Does Indonesia have laws in place to protect its citizens’ right to free speech and expression online? Are these laws being implemented in a way that promotes human rights, or are the same laws being used to curtail them? These are the questions tackled in this new report.
From 10 - 12 June, CYRILLA and APC hosted a Twitter campaign. The purpose of #DigitalLawsAsia was to explore the human rights impacts of digital regulation in South and Southeast Asia.
Earlier this month, the Jakarta State Administrative Court declared as illegal the internet shutdowns in Papua and West Papua enforced by the Indonesian government in 2019.
Amid the current COVID-19 pandemic, health recommendations need to be conveyed to communities in remote areas that are separated both by distance and by the minority languages they speak. One medium that can be used to convey public messages is through song.
On April 22, researcher and government critic Ravio Patra was arrested in Jakarta, Indonesia, not long after an attempt to protect his safety due to a WhatsApp privacy breach, prompting a larger discussion on the scale of authoritarian oppression in Indonesia.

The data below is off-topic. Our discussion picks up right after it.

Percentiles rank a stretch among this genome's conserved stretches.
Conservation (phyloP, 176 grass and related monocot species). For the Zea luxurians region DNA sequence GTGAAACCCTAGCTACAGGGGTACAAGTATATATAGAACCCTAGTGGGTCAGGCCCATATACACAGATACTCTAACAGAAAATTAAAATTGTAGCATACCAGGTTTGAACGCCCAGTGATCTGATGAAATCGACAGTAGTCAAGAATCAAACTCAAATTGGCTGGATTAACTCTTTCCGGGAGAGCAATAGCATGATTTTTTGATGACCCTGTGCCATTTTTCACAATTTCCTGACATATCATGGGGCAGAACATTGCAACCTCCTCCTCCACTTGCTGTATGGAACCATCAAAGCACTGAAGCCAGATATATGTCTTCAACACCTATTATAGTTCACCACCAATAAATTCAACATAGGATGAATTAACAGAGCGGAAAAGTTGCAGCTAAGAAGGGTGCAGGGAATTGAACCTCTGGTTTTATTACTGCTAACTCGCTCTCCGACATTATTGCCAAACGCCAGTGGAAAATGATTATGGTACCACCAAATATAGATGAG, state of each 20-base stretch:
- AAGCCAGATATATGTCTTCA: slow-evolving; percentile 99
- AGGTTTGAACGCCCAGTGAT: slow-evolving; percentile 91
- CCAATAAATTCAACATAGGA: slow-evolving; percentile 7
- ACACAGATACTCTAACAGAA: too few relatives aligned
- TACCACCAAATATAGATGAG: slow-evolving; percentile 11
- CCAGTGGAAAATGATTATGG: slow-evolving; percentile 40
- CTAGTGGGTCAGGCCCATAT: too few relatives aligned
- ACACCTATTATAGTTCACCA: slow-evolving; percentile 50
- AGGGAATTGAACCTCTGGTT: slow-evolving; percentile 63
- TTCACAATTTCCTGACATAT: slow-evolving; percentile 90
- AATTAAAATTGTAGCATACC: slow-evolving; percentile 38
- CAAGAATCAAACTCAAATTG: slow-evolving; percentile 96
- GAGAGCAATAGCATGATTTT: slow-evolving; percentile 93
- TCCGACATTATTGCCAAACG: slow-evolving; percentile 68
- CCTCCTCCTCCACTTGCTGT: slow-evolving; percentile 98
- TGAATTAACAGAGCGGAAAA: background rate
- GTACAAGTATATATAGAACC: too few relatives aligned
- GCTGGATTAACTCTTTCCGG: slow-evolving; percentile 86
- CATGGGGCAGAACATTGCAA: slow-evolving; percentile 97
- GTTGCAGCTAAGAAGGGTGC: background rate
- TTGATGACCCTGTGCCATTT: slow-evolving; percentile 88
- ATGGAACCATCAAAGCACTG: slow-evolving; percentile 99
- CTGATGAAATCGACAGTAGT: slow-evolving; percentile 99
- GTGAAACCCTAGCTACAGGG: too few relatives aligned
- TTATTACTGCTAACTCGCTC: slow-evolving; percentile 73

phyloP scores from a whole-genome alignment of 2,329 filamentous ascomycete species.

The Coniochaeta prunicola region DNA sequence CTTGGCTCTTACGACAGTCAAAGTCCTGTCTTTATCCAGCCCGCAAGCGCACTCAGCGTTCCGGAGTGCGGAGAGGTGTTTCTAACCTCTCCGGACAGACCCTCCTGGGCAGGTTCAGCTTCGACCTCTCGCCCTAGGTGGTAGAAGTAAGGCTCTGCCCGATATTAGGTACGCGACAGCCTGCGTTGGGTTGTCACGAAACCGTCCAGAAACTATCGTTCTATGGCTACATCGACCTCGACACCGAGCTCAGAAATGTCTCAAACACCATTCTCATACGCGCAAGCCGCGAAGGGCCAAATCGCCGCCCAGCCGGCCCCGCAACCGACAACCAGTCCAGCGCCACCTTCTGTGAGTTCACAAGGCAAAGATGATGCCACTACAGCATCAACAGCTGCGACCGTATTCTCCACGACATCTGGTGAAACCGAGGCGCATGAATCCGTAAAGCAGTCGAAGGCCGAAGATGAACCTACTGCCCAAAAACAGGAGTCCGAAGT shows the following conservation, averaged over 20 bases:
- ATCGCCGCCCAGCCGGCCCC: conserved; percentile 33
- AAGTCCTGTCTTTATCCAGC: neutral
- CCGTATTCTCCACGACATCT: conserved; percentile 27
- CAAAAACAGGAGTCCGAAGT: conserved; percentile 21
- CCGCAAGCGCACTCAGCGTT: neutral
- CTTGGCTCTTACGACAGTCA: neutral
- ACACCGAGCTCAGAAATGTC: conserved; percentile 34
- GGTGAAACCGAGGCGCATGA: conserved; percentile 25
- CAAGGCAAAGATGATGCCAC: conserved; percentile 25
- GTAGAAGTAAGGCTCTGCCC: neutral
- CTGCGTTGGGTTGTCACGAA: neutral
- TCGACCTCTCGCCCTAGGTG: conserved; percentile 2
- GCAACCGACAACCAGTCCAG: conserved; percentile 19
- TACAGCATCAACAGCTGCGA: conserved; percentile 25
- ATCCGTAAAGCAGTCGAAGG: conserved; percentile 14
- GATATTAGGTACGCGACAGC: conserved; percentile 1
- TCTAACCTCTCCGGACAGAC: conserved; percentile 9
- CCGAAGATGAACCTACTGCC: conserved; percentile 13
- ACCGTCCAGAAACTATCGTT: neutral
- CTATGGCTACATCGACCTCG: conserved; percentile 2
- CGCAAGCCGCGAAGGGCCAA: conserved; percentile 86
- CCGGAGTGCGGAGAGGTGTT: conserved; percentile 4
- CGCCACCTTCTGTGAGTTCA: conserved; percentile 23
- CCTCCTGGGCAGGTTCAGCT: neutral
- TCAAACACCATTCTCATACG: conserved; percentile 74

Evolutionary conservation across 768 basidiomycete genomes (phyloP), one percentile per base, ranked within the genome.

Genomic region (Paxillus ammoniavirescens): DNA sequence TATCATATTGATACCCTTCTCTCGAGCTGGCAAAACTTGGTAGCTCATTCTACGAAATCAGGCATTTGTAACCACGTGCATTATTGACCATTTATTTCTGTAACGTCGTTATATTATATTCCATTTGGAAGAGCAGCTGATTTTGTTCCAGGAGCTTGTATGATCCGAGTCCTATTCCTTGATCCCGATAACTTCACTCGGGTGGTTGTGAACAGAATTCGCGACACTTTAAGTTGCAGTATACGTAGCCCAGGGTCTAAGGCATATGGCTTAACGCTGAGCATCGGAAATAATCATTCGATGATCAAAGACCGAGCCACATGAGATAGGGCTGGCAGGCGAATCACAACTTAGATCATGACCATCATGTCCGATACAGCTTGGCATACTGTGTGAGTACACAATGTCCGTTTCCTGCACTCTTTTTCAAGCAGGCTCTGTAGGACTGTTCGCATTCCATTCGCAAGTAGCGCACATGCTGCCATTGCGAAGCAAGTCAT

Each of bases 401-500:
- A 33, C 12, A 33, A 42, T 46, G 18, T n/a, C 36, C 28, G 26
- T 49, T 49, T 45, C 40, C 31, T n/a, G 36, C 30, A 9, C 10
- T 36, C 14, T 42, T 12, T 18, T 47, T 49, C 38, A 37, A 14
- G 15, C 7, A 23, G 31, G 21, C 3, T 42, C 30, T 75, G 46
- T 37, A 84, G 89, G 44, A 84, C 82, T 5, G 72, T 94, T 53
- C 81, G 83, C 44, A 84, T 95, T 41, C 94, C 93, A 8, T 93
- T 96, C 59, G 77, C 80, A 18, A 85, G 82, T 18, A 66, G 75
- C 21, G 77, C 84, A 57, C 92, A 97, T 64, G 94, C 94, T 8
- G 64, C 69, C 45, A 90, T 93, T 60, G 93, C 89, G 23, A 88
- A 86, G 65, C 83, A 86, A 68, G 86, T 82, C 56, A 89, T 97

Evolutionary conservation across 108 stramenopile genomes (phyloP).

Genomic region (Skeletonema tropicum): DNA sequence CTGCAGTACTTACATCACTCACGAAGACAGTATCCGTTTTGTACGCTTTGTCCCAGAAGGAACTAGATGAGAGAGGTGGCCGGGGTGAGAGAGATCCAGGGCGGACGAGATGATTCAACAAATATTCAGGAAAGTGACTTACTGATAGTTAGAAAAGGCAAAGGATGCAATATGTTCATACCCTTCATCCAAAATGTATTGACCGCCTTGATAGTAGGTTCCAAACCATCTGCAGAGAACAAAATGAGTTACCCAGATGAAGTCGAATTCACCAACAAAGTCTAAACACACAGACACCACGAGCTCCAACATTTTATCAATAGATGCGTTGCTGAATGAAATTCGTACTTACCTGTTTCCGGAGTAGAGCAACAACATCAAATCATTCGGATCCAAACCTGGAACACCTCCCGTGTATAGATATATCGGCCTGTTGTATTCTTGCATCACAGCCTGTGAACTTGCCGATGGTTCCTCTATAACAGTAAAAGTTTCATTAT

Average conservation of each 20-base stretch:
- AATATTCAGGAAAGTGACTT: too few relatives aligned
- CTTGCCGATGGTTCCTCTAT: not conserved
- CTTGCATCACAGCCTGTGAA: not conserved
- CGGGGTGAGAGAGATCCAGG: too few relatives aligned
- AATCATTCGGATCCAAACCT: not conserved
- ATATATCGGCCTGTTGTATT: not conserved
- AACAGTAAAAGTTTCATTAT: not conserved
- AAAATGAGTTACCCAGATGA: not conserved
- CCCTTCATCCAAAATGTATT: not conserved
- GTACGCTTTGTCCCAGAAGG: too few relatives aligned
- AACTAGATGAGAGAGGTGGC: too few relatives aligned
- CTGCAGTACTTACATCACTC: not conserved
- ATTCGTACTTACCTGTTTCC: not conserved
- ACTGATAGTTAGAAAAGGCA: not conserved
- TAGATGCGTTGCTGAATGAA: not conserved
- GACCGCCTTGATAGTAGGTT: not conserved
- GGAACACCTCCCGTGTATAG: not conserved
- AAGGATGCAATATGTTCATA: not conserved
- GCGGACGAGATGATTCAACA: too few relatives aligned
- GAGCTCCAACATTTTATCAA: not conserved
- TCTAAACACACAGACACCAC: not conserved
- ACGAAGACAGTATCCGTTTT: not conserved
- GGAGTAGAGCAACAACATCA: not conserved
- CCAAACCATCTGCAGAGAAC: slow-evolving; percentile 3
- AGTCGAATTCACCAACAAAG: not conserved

The initiative is being implemented by APC in partnership with Rhizomatica and aims to develop the models, capacities and sustainability of community networks.
As an organisation that stands for media freedom and digital rights, EngageMedia finds the recent threats against freedom of expression in West Papua concerning, including undue restriction and harassment, as well as internet blocking and throttling.
This project seeks to protect and promote respect for freedom of religion and expression on the internet, particularly by countering hate speech online on the basis of religion, and generating narratives and discourse that defend secular and diverse opinions touching upon religion. The three-year project focuses on five countries in South and Southeast Asia: Bangladesh, India, Indones...
EngageMedia, the Association for Progressive Communications and the Southeast Asian Press Alliance, along with key regional allies, will be hosting COCONET, a Southeast Asia Digital Rights Camp, in Indonesia.
Disco-techs are informal peer-learning events designed to bridge the gap between technical and political solutions to attacks on internet rights and freedoms. The topics of this event change annually, but we always call it a “Disco-tech” because the format of the event is very unique: we are connecting policy to tech in a social atmosphere.